losses of potash and phosphoric add In
the crop are counterbalanced by pur
chases In feeds and fertilizers. Every
care Is taken to prevent loss of plant
food. Leaves, stalks, etc., are either
saved and fed or are used as bedding.
By C. C. BOWSFIELD
strntlng the great loss that Is being
sustained throughout tho country In
not making closer study In require-1
ments of cultivation for largo grain
yields. It Is rotation nnd diversity I
that are lacking tho former to keep
up tho farm, the latter tho profits.
Every prnctlcal rotation must con
tain crops that uso nitrogen and crops
that gather It For example. In the
common rotation of corn, wheat nnd
clover the first two use nitrogen, nnd
tho third gathers it In fact clover la
a user nnd a gatherer of nitrogen. Do
not think because a legume adds nitro
gen to the soil thnt It does not use up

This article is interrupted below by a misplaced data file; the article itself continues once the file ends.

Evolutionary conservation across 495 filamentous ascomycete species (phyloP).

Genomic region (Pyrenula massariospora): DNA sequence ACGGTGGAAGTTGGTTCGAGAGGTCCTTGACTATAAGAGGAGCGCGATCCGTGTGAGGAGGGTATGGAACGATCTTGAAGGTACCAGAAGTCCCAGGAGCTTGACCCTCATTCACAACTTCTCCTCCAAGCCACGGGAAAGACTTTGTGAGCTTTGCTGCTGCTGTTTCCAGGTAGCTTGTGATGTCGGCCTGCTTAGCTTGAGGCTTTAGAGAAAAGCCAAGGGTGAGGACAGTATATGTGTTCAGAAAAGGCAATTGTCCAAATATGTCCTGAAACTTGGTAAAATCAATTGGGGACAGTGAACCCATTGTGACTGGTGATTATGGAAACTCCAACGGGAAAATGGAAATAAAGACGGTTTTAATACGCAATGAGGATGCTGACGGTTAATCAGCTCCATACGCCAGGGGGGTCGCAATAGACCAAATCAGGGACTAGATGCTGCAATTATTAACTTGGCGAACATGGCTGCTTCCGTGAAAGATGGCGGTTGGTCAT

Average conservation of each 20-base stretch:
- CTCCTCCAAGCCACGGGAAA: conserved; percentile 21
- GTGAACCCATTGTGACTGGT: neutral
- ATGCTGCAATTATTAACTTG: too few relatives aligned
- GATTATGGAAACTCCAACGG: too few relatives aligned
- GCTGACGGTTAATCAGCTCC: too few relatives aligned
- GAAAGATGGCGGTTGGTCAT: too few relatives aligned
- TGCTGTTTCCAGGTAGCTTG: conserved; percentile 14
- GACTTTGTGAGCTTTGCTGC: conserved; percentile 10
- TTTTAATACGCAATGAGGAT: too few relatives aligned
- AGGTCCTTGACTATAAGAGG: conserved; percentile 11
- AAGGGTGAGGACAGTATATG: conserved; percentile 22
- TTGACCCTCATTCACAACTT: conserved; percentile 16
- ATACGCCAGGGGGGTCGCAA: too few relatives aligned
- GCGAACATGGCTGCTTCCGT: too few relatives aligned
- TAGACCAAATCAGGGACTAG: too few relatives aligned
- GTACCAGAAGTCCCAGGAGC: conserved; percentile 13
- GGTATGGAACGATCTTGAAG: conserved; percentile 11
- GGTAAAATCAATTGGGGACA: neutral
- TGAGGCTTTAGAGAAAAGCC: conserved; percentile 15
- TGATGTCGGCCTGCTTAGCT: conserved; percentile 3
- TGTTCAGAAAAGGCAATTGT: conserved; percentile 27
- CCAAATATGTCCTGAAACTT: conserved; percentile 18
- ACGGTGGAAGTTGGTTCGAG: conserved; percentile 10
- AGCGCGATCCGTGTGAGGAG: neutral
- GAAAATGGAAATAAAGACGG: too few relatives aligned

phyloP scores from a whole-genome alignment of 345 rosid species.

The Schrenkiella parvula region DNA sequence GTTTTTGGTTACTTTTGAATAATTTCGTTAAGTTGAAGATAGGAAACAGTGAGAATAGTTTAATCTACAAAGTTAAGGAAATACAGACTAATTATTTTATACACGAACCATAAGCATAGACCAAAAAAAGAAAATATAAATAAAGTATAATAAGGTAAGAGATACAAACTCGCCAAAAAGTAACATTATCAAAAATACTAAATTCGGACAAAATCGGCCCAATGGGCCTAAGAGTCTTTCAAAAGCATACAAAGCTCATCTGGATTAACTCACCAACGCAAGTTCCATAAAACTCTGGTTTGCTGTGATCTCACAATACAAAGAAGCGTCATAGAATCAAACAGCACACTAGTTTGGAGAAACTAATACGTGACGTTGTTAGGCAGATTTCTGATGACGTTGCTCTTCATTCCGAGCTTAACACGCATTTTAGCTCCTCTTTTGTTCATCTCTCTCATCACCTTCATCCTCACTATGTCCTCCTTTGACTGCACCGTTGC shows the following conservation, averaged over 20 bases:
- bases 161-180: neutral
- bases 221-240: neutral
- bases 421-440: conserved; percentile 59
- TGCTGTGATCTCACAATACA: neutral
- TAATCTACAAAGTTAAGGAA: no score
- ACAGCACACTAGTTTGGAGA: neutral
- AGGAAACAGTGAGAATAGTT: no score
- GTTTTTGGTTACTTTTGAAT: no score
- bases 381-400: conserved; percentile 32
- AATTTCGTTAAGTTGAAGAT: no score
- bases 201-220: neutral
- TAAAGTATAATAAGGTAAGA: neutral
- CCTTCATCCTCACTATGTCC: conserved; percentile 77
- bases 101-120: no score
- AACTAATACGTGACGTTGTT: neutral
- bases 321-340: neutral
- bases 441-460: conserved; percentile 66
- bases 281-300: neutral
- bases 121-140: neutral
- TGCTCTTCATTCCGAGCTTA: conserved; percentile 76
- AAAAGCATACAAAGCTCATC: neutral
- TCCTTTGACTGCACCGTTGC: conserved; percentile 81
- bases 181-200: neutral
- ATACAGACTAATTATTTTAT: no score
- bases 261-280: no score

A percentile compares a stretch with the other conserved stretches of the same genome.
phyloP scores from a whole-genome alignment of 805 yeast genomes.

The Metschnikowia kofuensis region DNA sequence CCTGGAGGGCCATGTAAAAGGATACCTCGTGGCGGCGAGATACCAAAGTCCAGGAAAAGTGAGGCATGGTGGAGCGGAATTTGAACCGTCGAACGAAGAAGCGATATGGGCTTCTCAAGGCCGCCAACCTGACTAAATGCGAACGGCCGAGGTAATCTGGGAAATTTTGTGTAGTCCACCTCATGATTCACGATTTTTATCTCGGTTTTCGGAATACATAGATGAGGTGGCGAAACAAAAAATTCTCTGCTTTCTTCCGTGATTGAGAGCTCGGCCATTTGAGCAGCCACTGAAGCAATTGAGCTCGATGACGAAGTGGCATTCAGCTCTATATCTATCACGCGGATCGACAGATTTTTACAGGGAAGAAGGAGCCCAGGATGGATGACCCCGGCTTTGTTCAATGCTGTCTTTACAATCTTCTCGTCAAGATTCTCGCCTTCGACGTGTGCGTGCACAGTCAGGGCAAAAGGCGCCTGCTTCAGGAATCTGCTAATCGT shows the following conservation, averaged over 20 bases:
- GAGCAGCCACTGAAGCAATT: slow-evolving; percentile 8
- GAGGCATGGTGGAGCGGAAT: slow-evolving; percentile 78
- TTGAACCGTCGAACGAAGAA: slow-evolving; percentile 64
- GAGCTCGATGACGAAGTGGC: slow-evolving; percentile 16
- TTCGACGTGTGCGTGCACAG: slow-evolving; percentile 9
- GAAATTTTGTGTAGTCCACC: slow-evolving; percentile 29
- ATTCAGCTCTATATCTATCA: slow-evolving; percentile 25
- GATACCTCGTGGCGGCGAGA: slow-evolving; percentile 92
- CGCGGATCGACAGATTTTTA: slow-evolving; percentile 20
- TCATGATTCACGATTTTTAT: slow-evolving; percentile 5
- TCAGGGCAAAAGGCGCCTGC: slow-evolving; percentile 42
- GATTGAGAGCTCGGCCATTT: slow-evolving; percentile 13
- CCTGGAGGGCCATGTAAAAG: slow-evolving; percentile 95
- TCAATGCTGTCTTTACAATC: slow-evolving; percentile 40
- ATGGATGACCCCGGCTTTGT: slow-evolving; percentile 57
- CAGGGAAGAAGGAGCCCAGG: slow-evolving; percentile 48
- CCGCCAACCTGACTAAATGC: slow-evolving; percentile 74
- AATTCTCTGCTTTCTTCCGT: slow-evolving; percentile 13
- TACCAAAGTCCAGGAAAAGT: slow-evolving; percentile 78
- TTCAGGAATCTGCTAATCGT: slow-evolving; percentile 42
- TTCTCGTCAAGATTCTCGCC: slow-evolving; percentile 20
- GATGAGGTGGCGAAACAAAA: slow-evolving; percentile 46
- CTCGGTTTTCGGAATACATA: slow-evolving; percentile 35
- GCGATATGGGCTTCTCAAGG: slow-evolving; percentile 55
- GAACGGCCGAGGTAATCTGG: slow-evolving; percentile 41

plant food. All tho leguminous crops .
use more potash and phosphorus than i
almost any of the grain crops. A largo
amount of nitrogen Is also used, but It
is taken from the air. I
Now let tho farmer push this dlvorsl-1
flcatlon far beyond the corn, wheat nnd
clover crops. Cowpeas nnd oats sown I
together make splendid foddor and ;
benefit the soil. They can be harvest-1
ed by midsummer nnd a crop of millet i
grown on the same land by fall. Rye j
and clover sown together In tho fall ,
can bo cut for fodder by June 1 nnd
potatoes, corn, rutabagas, millet or
cowpeas grown the same season.
While farmers are making $20 to $30
an acre on henvy grain crops they
should not overlook such products ns
onions, beans, potatoes, sugar beets
and fruit which return a profit of 5100
to $200 nn acre and place agriculture
on a business basis.
A GOOD EXCHANGE.
A manure pile Is not pleasing P
to the oye when It lies In the
yard, but it can be changed Into j
corn or hay In a year If It Is
hauled and spread In tho right J
places. Thcro is, about as much A
manure as there is of poisoning
a harvest hand with food. Iowa
SAVE THE BEST TURKEYS.
It Is a Mistake to Keep Inferior Fowls
For Breeding Purposes.
Very often turkey raisers sell off
for the early market all their earliest
and largest birds, which are usually
their all around best. With these, too,
they frequently sell off the old, leav
ing only the later and' smaller to fur
nish the breeding stock for nnother
season. Indeed, I have known every